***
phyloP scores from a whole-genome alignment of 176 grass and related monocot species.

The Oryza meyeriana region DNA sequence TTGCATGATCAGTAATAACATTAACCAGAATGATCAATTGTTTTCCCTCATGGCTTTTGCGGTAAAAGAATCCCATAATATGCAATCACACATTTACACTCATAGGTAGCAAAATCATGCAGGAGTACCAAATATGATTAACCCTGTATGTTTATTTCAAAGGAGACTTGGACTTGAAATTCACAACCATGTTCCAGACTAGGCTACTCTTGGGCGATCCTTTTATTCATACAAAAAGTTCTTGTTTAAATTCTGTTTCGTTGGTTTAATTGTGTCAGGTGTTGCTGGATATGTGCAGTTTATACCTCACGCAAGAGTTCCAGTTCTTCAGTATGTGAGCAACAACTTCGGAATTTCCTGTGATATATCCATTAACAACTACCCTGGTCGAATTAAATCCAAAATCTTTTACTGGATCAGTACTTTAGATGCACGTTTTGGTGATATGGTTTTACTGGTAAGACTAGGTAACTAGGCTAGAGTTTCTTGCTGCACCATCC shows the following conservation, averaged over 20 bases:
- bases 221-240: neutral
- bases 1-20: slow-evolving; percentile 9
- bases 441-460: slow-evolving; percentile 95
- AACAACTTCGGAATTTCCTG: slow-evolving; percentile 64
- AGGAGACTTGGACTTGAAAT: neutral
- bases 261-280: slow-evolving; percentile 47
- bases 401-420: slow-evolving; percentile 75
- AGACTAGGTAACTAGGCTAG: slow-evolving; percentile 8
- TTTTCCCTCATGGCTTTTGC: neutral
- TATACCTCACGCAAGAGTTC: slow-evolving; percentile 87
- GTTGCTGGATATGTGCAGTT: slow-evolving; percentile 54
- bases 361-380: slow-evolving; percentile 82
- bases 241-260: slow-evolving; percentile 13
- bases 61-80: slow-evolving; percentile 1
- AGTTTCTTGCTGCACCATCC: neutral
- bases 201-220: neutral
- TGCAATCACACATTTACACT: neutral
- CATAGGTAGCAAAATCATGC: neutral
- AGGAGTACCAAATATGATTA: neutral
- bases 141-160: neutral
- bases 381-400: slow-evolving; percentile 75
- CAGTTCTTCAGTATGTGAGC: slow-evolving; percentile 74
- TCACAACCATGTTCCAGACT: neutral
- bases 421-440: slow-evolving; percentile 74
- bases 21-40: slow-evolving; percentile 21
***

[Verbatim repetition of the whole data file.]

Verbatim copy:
phyloP scores from a whole-genome alignment of 176 grass and related monocot species.

The Oryza meyeriana region DNA sequence TTGCATGATCAGTAATAACATTAACCAGAATGATCAATTGTTTTCCCTCATGGCTTTTGCGGTAAAAGAATCCCATAATATGCAATCACACATTTACACTCATAGGTAGCAAAATCATGCAGGAGTACCAAATATGATTAACCCTGTATGTTTATTTCAAAGGAGACTTGGACTTGAAATTCACAACCATGTTCCAGACTAGGCTACTCTTGGGCGATCCTTTTATTCATACAAAAAGTTCTTGTTTAAATTCTGTTTCGTTGGTTTAATTGTGTCAGGTGTTGCTGGATATGTGCAGTTTATACCTCACGCAAGAGTTCCAGTTCTTCAGTATGTGAGCAACAACTTCGGAATTTCCTGTGATATATCCATTAACAACTACCCTGGTCGAATTAAATCCAAAATCTTTTACTGGATCAGTACTTTAGATGCACGTTTTGGTGATATGGTTTTACTGGTAAGACTAGGTAACTAGGCTAGAGTTTCTTGCTGCACCATCC shows the following conservation, averaged over 20 bases:
- bases 221-240: neutral
- bases 1-20: slow-evolving; percentile 9
- bases 441-460: slow-evolving; percentile 95
- AACAACTTCGGAATTTCCTG: slow-evolving; percentile 64
- AGGAGACTTGGACTTGAAAT: neutral
- bases 261-280: slow-evolving; percentile 47
- bases 401-420: slow-evolving; percentile 75
- AGACTAGGTAACTAGGCTAG: slow-evolving; percentile 8
- TTTTCCCTCATGGCTTTTGC: neutral
- TATACCTCACGCAAGAGTTC: slow-evolving; percentile 87
- GTTGCTGGATATGTGCAGTT: slow-evolving; percentile 54
- bases 361-380: slow-evolving; percentile 82
- bases 241-260: slow-evolving; percentile 13
- bases 61-80: slow-evolving; percentile 1
- AGTTTCTTGCTGCACCATCC: neutral
- bases 201-220: neutral
- TGCAATCACACATTTACACT: neutral
- CATAGGTAGCAAAATCATGC: neutral
- AGGAGTACCAAATATGATTA: neutral
- bases 141-160: neutral
- bases 381-400: slow-evolving; percentile 75
- CAGTTCTTCAGTATGTGAGC: slow-evolving; percentile 74
- TCACAACCATGTTCCAGACT: neutral
- bases 421-440: slow-evolving; percentile 74
- bases 21-40: slow-evolving; percentile 21